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Ovid, Amores (Book 1)

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Book Series: Dickinson College commentaries ISSN: 20595743 20595751 ISBN: 9781783741625 9781783741649 Year: Volume: 1 Pages: 266 DOI: 10.11647/OBP.0067 Language: English
Publisher: Open Book Publishers
Subject: Languages and Literatures
Added to DOAB on : 2016-07-14 15:34:57
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From Catullus to Horace, the tradition of Latin erotic poetry produced works of literature which are still read throughout the world. Ovid’s Amores, written in the first century BC, is arguably the best-known and most popular collection in this tradition. This book contain embedded audio files of the original text read aloud by Aleksandra Szypowska.Born in 43 BC, Ovid was educated in Rome in preparation for a career in public services before finding his calling as a poet. He may have begun writing his Amores as early as 25 BC. Although influenced by poets such as Catullus, Ovid demonstrates a much greater awareness of the funny side of love than any of his predecessors. The Amores is a collection of romantic poems centered on the poet’s own complicated love life: he is involved with a woman, Corinna, who is sometimes unobtainable, sometimes compliant, and often difficult and domineering. Whether as a literary trope, or perhaps merely as a human response to the problems of love in the real world, the principal focus of these poems is the poet himself, and his failures, foolishness, and delusions.By the time he was in his forties, Ovid was Rome’s most important living poet; his Metamorphoses, a kaleidoscopic epic poem about love and hatred among the gods and mortals, is one of the most admired and influential books of all time. In AD 8, Ovid was exiled by Augustus to Romania, for reasons that remain obscure. He died there in AD 17.The Amores were originally published in five books, but reissued around 1 AD in their current three-book form. This edition of the first book of the collection contains the complete Latin text of Book 1, along with commentary, notes and full vocabulary. Both entertaining and thought-provoking, this book will provide an invaluable aid to students of Latin and general readers alike.

Vertical Readings in Dante's Comedy

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ISBN: 9781783742554 Year: Volume: 3 Pages: 304 DOI: 10.11647/OBP.0100 Language: English
Publisher: Open Book Publishers
Subject: Languages and Literatures
Added to DOAB on : 2017-08-22 11:01:50
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"Vertical Readings in Dante’s Comedy is a reappraisal of the poem by an international team of thirty-four scholars. Each vertical reading analyses three same-numbered cantos from the three canticles: Inferno i, Purgatorio i and Paradiso i; Inferno ii, Purgatorio ii and Paradiso ii; etc. Although scholars have suggested before that there are correspondences between same-numbered cantos that beg to be explored, this is the first time that the approach has been pursued in a systematic fashion across the poem. This collection – to be issued in three volumes – offers an unprecedented repertoire of vertical readings for the whole poem. As the first volume exemplifies, vertical reading not only articulates unexamined connections between the three canticles but also unlocks engaging new ways to enter into core concerns of the poem. The three volumes thereby provide an indispensable resource for scholars, students and enthusiasts of Dante."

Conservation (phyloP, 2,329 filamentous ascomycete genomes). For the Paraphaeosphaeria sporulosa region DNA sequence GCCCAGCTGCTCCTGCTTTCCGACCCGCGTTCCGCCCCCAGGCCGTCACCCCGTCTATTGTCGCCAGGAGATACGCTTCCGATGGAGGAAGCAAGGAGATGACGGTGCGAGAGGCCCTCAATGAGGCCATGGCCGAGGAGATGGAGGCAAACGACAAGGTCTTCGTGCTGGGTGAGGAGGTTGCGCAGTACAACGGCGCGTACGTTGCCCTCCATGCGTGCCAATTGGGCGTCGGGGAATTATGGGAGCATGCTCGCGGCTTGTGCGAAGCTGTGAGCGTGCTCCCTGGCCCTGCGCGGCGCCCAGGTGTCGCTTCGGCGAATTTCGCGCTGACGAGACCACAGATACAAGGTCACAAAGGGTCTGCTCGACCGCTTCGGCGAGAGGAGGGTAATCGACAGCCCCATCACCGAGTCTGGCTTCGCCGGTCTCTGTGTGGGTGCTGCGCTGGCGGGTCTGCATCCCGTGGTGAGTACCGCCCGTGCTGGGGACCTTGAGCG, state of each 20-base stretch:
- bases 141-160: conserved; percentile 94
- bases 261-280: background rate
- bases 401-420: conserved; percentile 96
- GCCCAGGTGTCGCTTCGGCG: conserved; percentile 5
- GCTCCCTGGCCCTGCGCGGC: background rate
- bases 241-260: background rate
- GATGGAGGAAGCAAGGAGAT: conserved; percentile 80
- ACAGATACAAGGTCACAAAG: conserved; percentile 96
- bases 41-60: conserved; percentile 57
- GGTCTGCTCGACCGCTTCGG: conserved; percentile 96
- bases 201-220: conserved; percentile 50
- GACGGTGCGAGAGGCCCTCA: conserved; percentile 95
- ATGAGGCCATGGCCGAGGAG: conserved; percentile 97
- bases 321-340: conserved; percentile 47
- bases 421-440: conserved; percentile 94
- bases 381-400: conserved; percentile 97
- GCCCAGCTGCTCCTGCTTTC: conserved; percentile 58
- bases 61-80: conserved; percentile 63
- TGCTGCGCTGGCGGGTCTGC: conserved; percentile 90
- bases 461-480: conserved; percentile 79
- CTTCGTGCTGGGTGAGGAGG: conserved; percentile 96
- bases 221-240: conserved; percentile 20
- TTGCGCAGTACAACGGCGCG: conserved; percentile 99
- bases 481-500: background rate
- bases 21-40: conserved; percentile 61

Essays in Honour of Eamonn Cantwell: Yeats Annual No. 20

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Book Series: Yeats Annual ISSN: 02787687 20543611 ISBN: 9781783741779 9781783741793 Year: Volume: 1 Pages: 510 DOI: 10.11647/OBP.0081 Language: English
Publisher: Open Book Publishers
Subject: Languages and Literatures
Added to DOAB on : 2016-12-01 14:03:39
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This number of Yeats Annual collects the essays resulting from the University College Cork/ESB International Annual W. B. Yeats Lectures Series (2003-2008) by Roy Foster, Warwick Gould, John Kelly, Paul Muldoon, Bernard O’Donoghue and Helen Vendler. Those that were available in pamphlet form are now collectors’ items, but here is the complete series.These revised essays cover such themes as Yeats and the Refrain, Yeats as a Love Poet, Yeats, Ireland and Europe, the puzzles he created and solved with his art of poetic sequences, and his long and crucial interaction with the emerging T. S. Eliot. The series was inaugurated by a study of Yeats and his Books, which marked the gift to the Boole Library, Cork, of Dr Eamonn Cantwell’s collection of rare editions of books by Yeats (here catalogued by Crónán Ó Doibhlin). Many of the volume’s fifty-six plates offer images of artists’ designs and resulting first editions.This bibliographical theme is continued with Colin Smythe’s census of surviving copies of Yeats’s earliest separate publication, Mosada (1886) and a resultant piece by Warwick Gould on that dramatic poem’s source in the legend of the Phantom Ship. John Kelly reveals Yeats’s ghost-writing for Sarah Allgood; Geert Lernout discovers the source for Yeats’s ‘Tulka’, Günther Schmigalle unearths his surprising connexions with American communist colonists in Virginia, while Deirdre Toomey edits some new letters to the French anarchist, Auguste Hamon—all providing new annotation for standard editions. The volume is rounded with review essays by Colin McDowell (on A Vision, and Yeats, Hone and Berkeley), shorter reviews of current studies by Michael Edwards, Jad Adams and Deirdre Toomey, and obituaries of Jon Stallworthy (Nicolas Barker) and Katharine Worth (Richard Cave).

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